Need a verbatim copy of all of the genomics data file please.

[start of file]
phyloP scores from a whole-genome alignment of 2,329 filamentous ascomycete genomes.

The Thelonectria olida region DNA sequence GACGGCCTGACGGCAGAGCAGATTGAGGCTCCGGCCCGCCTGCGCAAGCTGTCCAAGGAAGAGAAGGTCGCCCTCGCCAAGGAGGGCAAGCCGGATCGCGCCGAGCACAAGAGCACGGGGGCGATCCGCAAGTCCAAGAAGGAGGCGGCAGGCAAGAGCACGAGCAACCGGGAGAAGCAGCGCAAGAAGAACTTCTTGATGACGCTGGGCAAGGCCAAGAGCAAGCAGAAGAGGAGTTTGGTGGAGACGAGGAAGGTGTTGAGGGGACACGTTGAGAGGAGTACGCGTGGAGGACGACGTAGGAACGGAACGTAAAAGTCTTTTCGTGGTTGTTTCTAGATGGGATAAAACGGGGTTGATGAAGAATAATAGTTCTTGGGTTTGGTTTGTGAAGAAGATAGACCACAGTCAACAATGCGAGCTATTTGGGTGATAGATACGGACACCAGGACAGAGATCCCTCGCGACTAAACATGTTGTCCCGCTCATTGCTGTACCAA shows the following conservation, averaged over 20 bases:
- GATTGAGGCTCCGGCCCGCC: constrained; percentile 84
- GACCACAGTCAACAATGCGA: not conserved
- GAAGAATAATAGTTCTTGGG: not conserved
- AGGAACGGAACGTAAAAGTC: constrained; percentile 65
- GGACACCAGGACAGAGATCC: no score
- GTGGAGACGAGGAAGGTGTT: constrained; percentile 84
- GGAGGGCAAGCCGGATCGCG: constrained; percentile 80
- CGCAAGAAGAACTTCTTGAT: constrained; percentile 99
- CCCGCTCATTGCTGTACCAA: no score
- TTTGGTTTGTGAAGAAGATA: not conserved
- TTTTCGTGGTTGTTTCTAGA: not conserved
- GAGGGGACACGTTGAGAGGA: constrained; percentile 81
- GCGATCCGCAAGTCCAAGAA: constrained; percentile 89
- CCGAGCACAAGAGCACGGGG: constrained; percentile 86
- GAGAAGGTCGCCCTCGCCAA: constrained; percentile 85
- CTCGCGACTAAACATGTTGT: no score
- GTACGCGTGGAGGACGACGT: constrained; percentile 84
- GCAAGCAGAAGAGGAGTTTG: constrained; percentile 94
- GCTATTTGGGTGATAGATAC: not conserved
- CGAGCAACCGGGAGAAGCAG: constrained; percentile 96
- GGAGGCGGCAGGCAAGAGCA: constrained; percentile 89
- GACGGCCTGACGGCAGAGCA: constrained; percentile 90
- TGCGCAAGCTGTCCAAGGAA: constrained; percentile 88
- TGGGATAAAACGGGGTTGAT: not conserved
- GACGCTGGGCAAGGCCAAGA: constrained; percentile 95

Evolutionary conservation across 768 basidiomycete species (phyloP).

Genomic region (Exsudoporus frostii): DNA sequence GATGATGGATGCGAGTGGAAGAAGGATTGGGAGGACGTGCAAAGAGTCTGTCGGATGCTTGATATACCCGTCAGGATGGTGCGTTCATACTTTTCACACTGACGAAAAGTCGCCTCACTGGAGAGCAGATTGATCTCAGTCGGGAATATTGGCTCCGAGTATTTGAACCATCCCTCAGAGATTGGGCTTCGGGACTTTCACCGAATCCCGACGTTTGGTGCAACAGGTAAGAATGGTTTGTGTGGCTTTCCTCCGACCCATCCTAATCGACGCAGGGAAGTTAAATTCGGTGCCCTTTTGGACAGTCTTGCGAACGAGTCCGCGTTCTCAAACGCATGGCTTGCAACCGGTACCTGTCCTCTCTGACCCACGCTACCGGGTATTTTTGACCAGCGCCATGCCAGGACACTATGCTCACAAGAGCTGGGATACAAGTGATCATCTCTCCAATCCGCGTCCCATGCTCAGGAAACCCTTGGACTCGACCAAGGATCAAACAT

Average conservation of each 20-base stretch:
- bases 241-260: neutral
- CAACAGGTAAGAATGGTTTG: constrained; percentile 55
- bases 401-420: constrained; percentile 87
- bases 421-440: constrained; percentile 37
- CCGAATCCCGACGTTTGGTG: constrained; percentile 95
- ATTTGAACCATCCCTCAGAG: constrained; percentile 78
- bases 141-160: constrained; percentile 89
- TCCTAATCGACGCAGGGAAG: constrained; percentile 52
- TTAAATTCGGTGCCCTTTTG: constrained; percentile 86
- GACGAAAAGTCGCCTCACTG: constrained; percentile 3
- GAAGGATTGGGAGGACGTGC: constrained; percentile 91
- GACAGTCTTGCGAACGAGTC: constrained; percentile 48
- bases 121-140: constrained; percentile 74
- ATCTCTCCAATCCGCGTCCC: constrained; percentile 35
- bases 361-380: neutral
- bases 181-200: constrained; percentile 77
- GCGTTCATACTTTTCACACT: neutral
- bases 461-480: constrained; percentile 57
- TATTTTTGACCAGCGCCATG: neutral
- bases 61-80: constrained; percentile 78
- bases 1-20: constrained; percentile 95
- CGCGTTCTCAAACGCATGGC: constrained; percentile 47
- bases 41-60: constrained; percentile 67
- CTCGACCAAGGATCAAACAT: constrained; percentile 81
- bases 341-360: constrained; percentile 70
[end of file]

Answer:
phyloP scores from a whole-genome alignment of 2,329 filamentous ascomycete genomes.

The Thelonectria olida region DNA sequence GACGGCCTGACGGCAGAGCAGATTGAGGCTCCGGCCCGCCTGCGCAAGCTGTCCAAGGAAGAGAAGGTCGCCCTCGCCAAGGAGGGCAAGCCGGATCGCGCCGAGCACAAGAGCACGGGGGCGATCCGCAAGTCCAAGAAGGAGGCGGCAGGCAAGAGCACGAGCAACCGGGAGAAGCAGCGCAAGAAGAACTTCTTGATGACGCTGGGCAAGGCCAAGAGCAAGCAGAAGAGGAGTTTGGTGGAGACGAGGAAGGTGTTGAGGGGACACGTTGAGAGGAGTACGCGTGGAGGACGACGTAGGAACGGAACGTAAAAGTCTTTTCGTGGTTGTTTCTAGATGGGATAAAACGGGGTTGATGAAGAATAATAGTTCTTGGGTTTGGTTTGTGAAGAAGATAGACCACAGTCAACAATGCGAGCTATTTGGGTGATAGATACGGACACCAGGACAGAGATCCCTCGCGACTAAACATGTTGTCCCGCTCATTGCTGTACCAA shows the following conservation, averaged over 20 bases:
- GATTGAGGCTCCGGCCCGCC: constrained; percentile 84
- GACCACAGTCAACAATGCGA: not conserved
- GAAGAATAATAGTTCTTGGG: not conserved
- AGGAACGGAACGTAAAAGTC: constrained; percentile 65
- GGACACCAGGACAGAGATCC: no score
- GTGGAGACGAGGAAGGTGTT: constrained; percentile 84
- GGAGGGCAAGCCGGATCGCG: constrained; percentile 80
- CGCAAGAAGAACTTCTTGAT: constrained; percentile 99
- CCCGCTCATTGCTGTACCAA: no score
- TTTGGTTTGTGAAGAAGATA: not conserved
- TTTTCGTGGTTGTTTCTAGA: not conserved
- GAGGGGACACGTTGAGAGGA: constrained; percentile 81
- GCGATCCGCAAGTCCAAGAA: constrained; percentile 89
- CCGAGCACAAGAGCACGGGG: constrained; percentile 86
- GAGAAGGTCGCCCTCGCCAA: constrained; percentile 85
- CTCGCGACTAAACATGTTGT: no score
- GTACGCGTGGAGGACGACGT: constrained; percentile 84
- GCAAGCAGAAGAGGAGTTTG: constrained; percentile 94
- GCTATTTGGGTGATAGATAC: not conserved
- CGAGCAACCGGGAGAAGCAG: constrained; percentile 96
- GGAGGCGGCAGGCAAGAGCA: constrained; percentile 89
- GACGGCCTGACGGCAGAGCA: constrained; percentile 90
- TGCGCAAGCTGTCCAAGGAA: constrained; percentile 88
- TGGGATAAAACGGGGTTGAT: not conserved
- GACGCTGGGCAAGGCCAAGA: constrained; percentile 95

Evolutionary conservation across 768 basidiomycete species (phyloP).

Genomic region (Exsudoporus frostii): DNA sequence GATGATGGATGCGAGTGGAAGAAGGATTGGGAGGACGTGCAAAGAGTCTGTCGGATGCTTGATATACCCGTCAGGATGGTGCGTTCATACTTTTCACACTGACGAAAAGTCGCCTCACTGGAGAGCAGATTGATCTCAGTCGGGAATATTGGCTCCGAGTATTTGAACCATCCCTCAGAGATTGGGCTTCGGGACTTTCACCGAATCCCGACGTTTGGTGCAACAGGTAAGAATGGTTTGTGTGGCTTTCCTCCGACCCATCCTAATCGACGCAGGGAAGTTAAATTCGGTGCCCTTTTGGACAGTCTTGCGAACGAGTCCGCGTTCTCAAACGCATGGCTTGCAACCGGTACCTGTCCTCTCTGACCCACGCTACCGGGTATTTTTGACCAGCGCCATGCCAGGACACTATGCTCACAAGAGCTGGGATACAAGTGATCATCTCTCCAATCCGCGTCCCATGCTCAGGAAACCCTTGGACTCGACCAAGGATCAAACAT

Average conservation of each 20-base stretch:
- bases 241-260: neutral
- CAACAGGTAAGAATGGTTTG: constrained; percentile 55
- bases 401-420: constrained; percentile 87
- bases 421-440: constrained; percentile 37
- CCGAATCCCGACGTTTGGTG: constrained; percentile 95
- ATTTGAACCATCCCTCAGAG: constrained; percentile 78
- bases 141-160: constrained; percentile 89
- TCCTAATCGACGCAGGGAAG: constrained; percentile 52
- TTAAATTCGGTGCCCTTTTG: constrained; percentile 86
- GACGAAAAGTCGCCTCACTG: constrained; percentile 3
- GAAGGATTGGGAGGACGTGC: constrained; percentile 91
- GACAGTCTTGCGAACGAGTC: constrained; percentile 48
- bases 121-140: constrained; percentile 74
- ATCTCTCCAATCCGCGTCCC: constrained; percentile 35
- bases 361-380: neutral
- bases 181-200: constrained; percentile 77
- GCGTTCATACTTTTCACACT: neutral
- bases 461-480: constrained; percentile 57
- TATTTTTGACCAGCGCCATG: neutral
- bases 61-80: constrained; percentile 78
- bases 1-20: constrained; percentile 95
- CGCGTTCTCAAACGCATGGC: constrained; percentile 47
- bases 41-60: constrained; percentile 67
- CTCGACCAAGGATCAAACAT: constrained; percentile 81
- bases 341-360: constrained; percentile 70